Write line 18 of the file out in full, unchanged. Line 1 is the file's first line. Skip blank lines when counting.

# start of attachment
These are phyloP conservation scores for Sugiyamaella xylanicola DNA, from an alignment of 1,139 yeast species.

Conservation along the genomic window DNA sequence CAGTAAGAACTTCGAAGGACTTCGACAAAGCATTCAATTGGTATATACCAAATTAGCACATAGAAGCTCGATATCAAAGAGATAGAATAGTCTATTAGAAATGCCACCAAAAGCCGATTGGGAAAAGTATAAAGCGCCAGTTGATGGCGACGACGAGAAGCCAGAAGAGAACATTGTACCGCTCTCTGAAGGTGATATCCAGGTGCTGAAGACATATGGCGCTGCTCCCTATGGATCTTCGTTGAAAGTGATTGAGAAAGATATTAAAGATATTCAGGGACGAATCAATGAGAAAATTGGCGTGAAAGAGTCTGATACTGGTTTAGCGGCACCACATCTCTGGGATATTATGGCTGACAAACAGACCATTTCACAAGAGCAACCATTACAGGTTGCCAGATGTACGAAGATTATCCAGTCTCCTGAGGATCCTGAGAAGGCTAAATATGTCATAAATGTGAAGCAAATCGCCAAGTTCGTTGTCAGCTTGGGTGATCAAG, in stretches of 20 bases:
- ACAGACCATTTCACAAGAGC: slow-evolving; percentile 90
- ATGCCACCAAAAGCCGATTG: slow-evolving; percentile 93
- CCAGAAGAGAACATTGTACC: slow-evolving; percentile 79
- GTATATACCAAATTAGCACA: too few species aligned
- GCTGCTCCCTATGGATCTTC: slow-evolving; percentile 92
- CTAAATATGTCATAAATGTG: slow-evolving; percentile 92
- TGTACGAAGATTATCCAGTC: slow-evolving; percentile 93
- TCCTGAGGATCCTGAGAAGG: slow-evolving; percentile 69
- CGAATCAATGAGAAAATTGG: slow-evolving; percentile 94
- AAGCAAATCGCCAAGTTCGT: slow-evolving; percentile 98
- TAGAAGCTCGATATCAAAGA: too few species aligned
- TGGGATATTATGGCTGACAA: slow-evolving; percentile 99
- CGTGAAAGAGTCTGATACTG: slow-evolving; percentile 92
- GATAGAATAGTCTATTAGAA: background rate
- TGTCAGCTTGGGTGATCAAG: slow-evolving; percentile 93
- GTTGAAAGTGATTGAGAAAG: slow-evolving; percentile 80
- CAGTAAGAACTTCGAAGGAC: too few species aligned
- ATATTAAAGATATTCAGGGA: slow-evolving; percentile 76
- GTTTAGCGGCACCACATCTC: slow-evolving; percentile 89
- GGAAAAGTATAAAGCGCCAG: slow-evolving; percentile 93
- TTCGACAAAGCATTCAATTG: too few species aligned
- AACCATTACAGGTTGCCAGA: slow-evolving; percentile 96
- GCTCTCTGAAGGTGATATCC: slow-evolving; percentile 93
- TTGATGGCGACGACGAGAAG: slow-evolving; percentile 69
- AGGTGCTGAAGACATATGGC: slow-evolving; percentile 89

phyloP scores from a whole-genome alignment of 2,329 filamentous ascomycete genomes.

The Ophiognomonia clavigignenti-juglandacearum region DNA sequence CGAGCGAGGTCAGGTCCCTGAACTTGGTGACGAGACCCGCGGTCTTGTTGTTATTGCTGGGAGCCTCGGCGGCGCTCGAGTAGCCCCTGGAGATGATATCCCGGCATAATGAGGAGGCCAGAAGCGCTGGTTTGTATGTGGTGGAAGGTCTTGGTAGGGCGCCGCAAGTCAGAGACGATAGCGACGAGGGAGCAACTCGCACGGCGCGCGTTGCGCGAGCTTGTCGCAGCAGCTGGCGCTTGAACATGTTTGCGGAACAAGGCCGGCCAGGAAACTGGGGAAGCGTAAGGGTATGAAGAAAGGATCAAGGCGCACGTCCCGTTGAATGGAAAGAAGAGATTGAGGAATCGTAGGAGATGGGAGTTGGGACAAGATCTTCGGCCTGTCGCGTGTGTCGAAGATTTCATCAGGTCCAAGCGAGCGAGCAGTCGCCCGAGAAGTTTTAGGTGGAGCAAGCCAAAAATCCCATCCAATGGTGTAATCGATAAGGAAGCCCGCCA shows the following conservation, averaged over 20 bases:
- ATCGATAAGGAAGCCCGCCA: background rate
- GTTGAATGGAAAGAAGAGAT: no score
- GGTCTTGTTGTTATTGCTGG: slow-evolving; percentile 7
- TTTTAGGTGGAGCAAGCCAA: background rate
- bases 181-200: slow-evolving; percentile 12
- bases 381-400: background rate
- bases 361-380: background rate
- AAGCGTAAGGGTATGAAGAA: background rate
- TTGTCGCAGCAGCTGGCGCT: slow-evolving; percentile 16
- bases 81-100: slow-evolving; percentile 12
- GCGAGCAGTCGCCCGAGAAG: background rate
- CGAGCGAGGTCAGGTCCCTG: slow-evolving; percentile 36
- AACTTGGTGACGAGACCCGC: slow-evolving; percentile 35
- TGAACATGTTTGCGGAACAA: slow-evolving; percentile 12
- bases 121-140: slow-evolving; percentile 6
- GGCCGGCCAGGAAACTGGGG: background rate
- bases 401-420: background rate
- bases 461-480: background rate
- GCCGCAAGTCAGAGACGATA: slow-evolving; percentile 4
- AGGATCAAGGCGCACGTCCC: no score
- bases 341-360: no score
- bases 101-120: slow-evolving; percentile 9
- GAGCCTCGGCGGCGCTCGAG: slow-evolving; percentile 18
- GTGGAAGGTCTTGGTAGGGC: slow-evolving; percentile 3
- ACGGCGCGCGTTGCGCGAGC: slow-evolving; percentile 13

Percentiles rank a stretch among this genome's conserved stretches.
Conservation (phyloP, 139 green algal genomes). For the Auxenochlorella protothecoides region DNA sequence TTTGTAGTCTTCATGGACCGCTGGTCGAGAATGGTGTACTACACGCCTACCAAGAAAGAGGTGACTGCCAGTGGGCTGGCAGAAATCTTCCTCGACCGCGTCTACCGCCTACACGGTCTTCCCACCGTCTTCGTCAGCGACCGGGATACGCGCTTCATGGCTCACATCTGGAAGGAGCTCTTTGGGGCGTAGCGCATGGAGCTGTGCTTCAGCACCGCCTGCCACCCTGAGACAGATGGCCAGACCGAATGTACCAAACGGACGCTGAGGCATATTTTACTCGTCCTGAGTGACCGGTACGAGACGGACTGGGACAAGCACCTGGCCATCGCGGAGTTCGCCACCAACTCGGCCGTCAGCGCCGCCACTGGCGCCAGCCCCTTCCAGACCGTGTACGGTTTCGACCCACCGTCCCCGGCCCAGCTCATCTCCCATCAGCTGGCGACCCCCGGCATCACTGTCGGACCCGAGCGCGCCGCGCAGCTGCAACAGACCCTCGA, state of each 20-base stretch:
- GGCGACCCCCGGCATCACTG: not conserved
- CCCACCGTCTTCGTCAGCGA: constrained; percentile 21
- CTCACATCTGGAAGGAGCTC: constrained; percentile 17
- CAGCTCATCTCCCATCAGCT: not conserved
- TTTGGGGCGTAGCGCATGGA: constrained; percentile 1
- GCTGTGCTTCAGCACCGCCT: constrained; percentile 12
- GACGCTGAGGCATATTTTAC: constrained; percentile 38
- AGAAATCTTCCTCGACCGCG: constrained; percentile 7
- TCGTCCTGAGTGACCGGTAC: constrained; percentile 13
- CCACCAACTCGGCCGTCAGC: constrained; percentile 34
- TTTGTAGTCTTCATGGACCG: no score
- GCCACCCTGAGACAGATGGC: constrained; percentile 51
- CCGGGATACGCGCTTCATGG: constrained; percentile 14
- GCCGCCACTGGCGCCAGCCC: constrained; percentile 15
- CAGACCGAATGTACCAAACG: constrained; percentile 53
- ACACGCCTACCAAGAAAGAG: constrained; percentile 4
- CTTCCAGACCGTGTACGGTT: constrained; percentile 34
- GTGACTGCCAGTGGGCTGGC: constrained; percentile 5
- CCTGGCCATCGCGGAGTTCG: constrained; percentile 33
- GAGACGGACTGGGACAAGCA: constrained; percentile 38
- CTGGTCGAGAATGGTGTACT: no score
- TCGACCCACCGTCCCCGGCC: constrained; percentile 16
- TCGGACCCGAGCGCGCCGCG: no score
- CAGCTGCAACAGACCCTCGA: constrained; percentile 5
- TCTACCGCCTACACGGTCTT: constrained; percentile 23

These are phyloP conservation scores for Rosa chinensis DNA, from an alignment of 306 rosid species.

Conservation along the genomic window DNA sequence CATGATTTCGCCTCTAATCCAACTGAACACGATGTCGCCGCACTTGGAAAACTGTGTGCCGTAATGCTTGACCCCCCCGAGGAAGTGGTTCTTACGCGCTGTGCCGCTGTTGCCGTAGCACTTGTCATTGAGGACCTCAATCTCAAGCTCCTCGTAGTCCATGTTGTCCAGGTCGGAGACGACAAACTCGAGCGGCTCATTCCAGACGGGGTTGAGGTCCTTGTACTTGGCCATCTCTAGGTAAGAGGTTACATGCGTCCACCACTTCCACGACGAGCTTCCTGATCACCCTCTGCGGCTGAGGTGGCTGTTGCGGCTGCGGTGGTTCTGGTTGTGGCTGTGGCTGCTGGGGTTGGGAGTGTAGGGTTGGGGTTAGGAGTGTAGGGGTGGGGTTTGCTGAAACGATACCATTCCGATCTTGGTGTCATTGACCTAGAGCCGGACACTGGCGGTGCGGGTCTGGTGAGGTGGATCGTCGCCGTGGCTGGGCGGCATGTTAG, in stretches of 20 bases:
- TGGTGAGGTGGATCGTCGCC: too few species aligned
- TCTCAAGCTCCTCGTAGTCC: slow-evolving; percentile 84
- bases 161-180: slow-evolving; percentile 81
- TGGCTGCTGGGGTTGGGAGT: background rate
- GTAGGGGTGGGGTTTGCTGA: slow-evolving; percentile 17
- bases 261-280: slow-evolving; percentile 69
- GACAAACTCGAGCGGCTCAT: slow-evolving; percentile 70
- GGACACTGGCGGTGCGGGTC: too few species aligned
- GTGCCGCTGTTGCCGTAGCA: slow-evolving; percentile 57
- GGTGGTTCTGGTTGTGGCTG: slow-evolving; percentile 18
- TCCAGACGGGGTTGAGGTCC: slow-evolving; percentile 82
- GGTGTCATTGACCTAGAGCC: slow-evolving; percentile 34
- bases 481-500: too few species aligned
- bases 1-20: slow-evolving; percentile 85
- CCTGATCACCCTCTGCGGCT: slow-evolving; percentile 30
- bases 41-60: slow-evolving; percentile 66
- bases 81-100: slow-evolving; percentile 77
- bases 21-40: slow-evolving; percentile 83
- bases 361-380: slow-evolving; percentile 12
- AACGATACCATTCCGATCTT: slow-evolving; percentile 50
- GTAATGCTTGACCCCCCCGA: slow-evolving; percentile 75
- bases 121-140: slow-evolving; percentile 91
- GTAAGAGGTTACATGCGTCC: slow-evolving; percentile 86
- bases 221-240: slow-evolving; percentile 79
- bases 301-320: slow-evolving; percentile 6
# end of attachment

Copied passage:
- GTTGAAAGTGATTGAGAAAG: slow-evolving; percentile 80